Early hurdles loom on Wildcats' schedule

December, 30, 2010
12/30/10
8:01
PM CT
EVANSTON, Ill. -- Coach Bill Carmody may not admit it, but there are easier opponents against which to open the Big Ten season than the ones Northwestern has.

The Wildcats’ Big Ten campaign begins at No. 11 Purdue on Friday, returns to Evanston versus No. 19 Michigan State on Jan. 3 and continues at No. 25 Illinois on Jan. 6.

“People say we have a tough start, but I say, ‘what are you going to do? Play at Wisconsin, at Minnesota?’ ” Carmody said. “We’re going to play these guys.”

No, Minnesota and Wisconsin may not be better options, but Indiana, Iowa, Michigan and Penn State would have been. However Carmody wants to spin it, the Wildcats do have a tough early conference slate, and how they fare in their opening weeks may decide whether they reach their first NCAA tournament.

In Carmody’s 10 previous seasons at Northwestern, the Wildcats have traditionally come out of the gates slow in the Big Ten. Northwestern has gone 1-3 or worse to open the Big Ten in eight of those 10 seasons.

The Wildcats were 2-1 to start the Big Ten slate in 2003-04 and ended up 8-8, their best conference record under Carmody. They also started 2005-06 with a 2-0 record, but lost their next four games and finished the season 6-10.

[+] EnlargeMichael Thompson
Dame Jackson/Icon SMINorthwestern guard Michael Thompson wants the Wildcats to finish above .500 in Big Ten play.
Even in Northwestern’s last two seasons, both of which resulted in NIT appearances, the Wildcats struggled early. They began 0-4 in 2009 and finished 8-10. Last season, they started 1-4 and ended up 7-11.

After compiling a 9-1 record in their non-conference season, Wildcats senior point guard Michael Thompson is hopeful for a hot start to the Big Ten.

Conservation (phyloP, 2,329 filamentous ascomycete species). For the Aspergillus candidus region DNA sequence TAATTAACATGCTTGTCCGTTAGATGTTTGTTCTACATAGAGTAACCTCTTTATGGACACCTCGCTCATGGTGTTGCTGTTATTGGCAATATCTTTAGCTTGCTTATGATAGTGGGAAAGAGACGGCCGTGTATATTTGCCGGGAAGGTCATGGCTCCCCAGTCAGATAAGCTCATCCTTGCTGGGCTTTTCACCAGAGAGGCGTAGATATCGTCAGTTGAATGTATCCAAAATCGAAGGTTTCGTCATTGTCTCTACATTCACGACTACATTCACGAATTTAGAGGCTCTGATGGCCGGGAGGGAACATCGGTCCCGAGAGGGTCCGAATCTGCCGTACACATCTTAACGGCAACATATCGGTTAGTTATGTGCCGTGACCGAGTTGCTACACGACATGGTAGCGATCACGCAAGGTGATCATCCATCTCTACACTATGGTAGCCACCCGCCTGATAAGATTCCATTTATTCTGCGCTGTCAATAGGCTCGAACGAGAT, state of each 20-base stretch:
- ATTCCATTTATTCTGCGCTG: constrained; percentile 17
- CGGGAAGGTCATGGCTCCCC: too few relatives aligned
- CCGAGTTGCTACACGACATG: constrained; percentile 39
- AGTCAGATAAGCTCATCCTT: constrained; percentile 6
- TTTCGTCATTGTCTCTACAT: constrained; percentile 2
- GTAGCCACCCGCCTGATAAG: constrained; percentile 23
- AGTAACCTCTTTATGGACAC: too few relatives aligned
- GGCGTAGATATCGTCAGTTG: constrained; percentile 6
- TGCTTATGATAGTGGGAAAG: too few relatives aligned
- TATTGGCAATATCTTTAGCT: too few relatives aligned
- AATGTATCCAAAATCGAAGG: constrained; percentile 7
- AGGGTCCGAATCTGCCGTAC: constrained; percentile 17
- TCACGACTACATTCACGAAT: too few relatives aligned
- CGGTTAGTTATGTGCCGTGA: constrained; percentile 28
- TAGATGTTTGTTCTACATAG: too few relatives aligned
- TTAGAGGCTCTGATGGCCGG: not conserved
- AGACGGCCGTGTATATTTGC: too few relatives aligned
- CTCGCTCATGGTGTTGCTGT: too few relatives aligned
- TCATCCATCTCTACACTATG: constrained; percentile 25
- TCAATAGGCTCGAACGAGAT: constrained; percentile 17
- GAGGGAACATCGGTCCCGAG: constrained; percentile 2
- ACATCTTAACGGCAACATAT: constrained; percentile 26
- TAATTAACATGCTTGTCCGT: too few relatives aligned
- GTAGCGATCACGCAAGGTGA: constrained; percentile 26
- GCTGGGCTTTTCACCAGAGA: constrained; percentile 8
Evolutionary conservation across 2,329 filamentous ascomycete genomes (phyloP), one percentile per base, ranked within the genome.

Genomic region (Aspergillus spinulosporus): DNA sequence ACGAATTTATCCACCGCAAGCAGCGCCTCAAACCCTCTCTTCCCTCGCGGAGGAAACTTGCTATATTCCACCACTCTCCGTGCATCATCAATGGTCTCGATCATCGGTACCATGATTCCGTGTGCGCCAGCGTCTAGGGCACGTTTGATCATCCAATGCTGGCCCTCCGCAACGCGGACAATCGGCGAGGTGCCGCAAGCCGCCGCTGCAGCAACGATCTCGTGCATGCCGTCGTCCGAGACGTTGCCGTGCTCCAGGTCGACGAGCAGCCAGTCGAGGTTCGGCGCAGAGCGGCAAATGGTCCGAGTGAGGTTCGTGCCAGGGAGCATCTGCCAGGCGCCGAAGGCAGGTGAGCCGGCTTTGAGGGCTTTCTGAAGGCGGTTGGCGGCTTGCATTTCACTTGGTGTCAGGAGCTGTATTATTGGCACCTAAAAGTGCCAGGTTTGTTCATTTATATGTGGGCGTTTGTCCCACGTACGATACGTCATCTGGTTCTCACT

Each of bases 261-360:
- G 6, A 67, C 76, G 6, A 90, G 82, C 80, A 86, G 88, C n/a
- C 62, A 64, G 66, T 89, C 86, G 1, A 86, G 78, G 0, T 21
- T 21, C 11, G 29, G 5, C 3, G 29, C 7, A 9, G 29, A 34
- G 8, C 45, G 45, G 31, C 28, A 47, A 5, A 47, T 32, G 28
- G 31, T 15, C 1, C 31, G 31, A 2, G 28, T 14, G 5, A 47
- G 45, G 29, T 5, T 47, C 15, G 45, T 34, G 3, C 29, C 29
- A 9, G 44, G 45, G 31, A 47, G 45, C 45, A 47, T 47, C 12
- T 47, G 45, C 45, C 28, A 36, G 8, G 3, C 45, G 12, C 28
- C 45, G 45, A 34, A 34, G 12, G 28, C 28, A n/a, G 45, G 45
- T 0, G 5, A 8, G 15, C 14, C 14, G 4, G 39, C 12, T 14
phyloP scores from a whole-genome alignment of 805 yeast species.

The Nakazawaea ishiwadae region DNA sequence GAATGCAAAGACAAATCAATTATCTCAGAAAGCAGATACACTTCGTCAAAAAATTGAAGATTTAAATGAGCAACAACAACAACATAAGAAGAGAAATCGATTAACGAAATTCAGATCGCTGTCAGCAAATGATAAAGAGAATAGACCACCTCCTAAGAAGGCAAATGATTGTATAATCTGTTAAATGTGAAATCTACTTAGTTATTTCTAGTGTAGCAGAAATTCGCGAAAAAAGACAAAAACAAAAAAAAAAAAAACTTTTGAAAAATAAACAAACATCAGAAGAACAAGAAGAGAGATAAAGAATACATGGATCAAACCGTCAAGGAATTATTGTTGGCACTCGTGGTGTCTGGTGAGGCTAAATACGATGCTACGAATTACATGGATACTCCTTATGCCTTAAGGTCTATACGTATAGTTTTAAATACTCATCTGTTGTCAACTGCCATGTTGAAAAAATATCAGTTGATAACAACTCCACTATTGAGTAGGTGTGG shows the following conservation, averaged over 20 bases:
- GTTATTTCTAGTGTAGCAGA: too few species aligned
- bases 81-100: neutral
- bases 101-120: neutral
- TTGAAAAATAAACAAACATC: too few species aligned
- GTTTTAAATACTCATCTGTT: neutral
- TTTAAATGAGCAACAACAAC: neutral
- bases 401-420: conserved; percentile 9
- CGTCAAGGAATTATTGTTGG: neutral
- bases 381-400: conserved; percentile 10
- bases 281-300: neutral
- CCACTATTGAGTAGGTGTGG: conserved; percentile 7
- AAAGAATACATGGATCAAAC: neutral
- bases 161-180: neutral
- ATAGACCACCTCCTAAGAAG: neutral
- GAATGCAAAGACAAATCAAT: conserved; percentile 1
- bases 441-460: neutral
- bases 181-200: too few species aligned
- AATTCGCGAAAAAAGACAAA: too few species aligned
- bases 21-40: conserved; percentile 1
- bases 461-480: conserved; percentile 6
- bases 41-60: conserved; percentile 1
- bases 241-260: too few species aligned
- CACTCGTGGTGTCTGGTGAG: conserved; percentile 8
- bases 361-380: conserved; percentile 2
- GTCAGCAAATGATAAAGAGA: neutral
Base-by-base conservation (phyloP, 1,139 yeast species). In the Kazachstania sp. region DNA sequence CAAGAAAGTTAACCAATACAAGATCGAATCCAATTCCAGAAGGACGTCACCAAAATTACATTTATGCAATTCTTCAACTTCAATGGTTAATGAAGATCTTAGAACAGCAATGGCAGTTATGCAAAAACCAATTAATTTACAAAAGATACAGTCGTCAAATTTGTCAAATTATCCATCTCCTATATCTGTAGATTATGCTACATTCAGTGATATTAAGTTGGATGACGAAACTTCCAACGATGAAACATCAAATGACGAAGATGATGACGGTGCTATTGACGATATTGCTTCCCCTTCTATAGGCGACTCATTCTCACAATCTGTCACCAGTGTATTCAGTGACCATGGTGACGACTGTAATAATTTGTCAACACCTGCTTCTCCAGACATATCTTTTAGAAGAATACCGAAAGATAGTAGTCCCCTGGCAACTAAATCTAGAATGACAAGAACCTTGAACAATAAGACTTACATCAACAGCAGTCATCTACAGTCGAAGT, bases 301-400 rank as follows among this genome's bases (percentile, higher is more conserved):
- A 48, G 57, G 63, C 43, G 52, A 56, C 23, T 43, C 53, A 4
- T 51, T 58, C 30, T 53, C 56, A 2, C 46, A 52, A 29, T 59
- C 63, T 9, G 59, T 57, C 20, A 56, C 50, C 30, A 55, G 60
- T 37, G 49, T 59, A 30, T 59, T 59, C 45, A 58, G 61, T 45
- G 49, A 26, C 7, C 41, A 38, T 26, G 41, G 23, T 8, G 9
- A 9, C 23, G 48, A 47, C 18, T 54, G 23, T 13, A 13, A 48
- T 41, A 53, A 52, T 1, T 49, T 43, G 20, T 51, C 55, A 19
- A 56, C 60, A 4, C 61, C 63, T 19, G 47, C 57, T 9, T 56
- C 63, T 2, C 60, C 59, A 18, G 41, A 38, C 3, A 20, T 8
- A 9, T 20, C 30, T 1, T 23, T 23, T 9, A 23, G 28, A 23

“Since I’ve been here, I’ve never went over .500 in conference,” said Thompson, who is averaging career-bests of 14.8 points, 4.8 assists and 1.6 steals. “I would definitely like to go over that. The ultimate goal is to make it to the NCAA tournament.

“I think we got a lot of confidence going into the conference from non-conference. I think a good start in conference play would help us out a lot and give us momentum as the conference season goes on.”

If Northwestern does struggle again early, the one positive is the Big Ten is loaded this season. The conference’s depth could allow Northwestern to dig itself out of an early hole. A loss or two to Illinois, Michigan State and Purdue could be made up quickly by defeating the conference’s three other ranked teams, No. 2 Ohio State, No. 13 Minnesota and No. 24 Wisconsin.

“Every team in this conference is very good,” Thompson said. “That’s why we came to this school -- to play the top teams night in and night out.”

For Northwestern to succeed this Big Ten season, it’ll likely need to win a few tough road games, too. In years past, the road hasn’t been kind to the Wildcats. Last season, they won one road game (Michigan) and cost themselves a chance at the NCAA tournament with losses at Indiana, Iowa and Penn State near the end of the season.

Northwestern’s lack of depth last season was a major reason for its late stumble. The Wildcats were worn down in the final weeks. It’s something Carmody is keeping in mind this season. He plans to give backups Davide Curletti and Mike Capocci more minutes in the coming week to reduce the load for his starters.

“As long as our depth holds up, then I feel pretty good,” Carmody said. “It’s a big, physical conference, and you got to get at least 16 minutes each.

“I think I’m trying to get guys in, but again, I just go with the guys who help you win. If it turns out we only play eight, we only play eight. If it’s nine, it’s nine. It’s like any team after a while if it’s too much of a drop off. That’s certainly a consideration the depth and the grind of playing in the conference. Eighteen games is a lot.”
Scott Powers is a general reporter for ESPNChicago.com. He is an award-winning journalist and has been reporting on preps, colleges and pros for publications throughout the Midwest since 1997.

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